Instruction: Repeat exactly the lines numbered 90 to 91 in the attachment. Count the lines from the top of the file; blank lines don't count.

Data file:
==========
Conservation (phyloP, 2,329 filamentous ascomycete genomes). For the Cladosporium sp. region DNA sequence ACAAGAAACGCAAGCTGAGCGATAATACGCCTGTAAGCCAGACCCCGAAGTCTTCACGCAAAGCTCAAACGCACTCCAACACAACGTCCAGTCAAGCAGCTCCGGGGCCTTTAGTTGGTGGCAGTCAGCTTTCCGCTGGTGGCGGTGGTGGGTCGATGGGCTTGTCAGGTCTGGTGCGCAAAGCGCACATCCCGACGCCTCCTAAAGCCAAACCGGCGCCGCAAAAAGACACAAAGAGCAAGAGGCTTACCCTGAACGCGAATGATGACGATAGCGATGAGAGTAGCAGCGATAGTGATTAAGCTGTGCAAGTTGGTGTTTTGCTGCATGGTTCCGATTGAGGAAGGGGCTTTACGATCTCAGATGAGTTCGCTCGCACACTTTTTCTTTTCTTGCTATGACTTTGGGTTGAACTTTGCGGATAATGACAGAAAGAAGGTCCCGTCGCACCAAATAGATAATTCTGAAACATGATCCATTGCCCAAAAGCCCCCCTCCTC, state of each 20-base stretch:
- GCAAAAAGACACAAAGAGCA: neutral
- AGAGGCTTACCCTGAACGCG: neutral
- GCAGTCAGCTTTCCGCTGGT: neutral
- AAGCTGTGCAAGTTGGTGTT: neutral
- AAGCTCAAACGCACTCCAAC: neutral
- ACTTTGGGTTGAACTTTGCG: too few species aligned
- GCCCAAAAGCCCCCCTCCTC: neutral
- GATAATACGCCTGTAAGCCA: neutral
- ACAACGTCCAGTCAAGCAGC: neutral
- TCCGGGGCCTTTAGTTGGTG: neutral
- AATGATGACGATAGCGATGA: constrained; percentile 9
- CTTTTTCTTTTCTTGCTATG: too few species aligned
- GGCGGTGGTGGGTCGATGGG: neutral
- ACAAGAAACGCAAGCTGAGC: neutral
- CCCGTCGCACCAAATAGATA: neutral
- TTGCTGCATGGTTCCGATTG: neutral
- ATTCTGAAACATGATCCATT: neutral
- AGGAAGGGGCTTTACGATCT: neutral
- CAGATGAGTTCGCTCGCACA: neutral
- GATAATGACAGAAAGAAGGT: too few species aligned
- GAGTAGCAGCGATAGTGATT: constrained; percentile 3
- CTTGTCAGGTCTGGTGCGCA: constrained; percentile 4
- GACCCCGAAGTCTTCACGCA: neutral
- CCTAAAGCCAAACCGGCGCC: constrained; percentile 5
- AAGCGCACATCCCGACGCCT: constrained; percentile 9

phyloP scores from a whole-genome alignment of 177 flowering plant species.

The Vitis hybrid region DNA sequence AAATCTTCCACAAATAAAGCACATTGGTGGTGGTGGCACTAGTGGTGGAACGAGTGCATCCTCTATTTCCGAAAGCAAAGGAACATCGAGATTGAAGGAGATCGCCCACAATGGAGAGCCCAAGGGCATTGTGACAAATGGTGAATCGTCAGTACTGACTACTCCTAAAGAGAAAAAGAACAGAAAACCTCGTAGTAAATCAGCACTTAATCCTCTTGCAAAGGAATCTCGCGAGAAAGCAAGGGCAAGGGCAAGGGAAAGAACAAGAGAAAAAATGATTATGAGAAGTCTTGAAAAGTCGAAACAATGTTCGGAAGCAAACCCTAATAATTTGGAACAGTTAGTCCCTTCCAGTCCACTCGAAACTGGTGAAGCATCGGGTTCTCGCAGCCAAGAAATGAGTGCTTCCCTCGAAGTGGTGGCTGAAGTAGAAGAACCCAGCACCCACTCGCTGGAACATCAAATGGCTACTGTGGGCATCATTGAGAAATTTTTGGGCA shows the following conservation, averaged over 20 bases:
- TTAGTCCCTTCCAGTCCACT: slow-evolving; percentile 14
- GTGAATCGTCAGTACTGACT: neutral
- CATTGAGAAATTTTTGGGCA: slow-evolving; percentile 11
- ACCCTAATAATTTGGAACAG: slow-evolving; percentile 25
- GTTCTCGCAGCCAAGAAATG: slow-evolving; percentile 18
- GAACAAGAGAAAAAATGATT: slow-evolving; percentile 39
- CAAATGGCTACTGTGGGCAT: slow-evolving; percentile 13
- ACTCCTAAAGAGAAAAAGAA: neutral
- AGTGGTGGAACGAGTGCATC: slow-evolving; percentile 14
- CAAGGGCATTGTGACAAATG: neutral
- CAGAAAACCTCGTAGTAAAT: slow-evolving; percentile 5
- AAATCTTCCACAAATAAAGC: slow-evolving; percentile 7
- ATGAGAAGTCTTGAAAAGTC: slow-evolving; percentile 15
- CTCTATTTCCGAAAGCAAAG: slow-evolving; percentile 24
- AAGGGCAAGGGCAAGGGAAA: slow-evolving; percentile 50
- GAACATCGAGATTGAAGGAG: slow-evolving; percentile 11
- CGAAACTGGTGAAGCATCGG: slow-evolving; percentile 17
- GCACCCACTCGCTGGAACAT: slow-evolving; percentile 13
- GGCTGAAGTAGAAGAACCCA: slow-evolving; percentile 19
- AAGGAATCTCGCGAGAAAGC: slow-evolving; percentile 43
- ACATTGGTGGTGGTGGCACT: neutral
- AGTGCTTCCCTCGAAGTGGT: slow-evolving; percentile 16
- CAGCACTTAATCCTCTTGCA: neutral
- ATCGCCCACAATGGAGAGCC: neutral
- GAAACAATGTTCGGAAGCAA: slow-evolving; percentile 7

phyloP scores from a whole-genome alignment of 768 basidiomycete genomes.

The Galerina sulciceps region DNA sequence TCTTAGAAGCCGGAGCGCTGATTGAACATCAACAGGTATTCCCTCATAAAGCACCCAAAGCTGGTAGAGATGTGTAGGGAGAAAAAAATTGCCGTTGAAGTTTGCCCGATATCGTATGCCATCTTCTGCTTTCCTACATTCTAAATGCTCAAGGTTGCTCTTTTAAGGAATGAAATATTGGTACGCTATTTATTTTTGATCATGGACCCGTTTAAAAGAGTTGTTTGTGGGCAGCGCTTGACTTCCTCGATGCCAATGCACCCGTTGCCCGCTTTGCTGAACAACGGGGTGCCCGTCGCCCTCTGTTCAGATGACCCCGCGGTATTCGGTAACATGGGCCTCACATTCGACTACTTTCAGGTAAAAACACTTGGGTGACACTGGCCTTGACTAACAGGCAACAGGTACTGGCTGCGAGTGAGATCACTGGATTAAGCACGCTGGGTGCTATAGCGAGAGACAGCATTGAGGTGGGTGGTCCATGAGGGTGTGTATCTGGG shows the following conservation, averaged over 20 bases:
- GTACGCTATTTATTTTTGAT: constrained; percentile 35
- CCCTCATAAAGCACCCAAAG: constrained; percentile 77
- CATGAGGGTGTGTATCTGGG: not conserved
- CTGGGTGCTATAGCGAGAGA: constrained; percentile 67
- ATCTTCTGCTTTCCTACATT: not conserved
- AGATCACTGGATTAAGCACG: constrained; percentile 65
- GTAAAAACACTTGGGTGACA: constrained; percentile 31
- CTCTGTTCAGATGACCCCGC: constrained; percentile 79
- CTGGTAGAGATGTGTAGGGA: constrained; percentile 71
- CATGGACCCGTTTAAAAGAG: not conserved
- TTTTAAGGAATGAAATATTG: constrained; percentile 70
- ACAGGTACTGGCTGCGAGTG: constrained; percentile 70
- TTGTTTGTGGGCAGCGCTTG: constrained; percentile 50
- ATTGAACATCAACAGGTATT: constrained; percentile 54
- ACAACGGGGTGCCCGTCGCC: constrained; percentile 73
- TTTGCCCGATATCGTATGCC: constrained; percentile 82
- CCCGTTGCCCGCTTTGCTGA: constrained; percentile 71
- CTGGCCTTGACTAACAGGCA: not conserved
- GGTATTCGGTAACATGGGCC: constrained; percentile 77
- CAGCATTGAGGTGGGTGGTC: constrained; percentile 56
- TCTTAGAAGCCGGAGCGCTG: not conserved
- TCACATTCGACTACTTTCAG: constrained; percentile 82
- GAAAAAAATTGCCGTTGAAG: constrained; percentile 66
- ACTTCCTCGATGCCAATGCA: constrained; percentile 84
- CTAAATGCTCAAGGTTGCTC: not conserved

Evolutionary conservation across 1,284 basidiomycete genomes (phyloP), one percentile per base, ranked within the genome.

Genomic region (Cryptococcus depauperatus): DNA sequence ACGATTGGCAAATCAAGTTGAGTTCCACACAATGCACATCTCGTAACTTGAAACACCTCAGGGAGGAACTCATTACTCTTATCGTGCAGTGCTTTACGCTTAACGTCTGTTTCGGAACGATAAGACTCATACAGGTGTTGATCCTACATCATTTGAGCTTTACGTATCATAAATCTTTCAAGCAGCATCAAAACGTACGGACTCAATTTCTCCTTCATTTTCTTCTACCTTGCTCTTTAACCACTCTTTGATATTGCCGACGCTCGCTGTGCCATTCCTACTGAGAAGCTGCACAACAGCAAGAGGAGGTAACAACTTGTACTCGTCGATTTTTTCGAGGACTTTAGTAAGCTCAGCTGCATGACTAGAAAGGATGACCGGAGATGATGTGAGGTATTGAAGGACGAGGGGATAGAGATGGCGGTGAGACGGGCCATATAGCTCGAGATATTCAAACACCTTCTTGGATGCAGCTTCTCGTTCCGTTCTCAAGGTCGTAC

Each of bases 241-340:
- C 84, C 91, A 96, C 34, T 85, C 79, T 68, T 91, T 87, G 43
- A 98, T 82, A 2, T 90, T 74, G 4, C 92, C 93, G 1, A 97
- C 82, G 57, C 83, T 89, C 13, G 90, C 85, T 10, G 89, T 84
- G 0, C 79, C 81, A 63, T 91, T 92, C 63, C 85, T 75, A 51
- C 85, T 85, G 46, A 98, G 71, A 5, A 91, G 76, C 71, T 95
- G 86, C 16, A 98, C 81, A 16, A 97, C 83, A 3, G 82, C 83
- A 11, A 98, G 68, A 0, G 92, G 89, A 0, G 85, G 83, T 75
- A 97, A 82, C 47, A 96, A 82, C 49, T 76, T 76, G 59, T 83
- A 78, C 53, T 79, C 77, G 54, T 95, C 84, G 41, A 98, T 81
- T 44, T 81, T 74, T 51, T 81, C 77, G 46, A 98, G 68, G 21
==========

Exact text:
- A 11, A 98, G 68, A 0, G 92, G 89, A 0, G 85, G 83, T 75
- A 97, A 82, C 47, A 96, A 82, C 49, T 76, T 76, G 59, T 83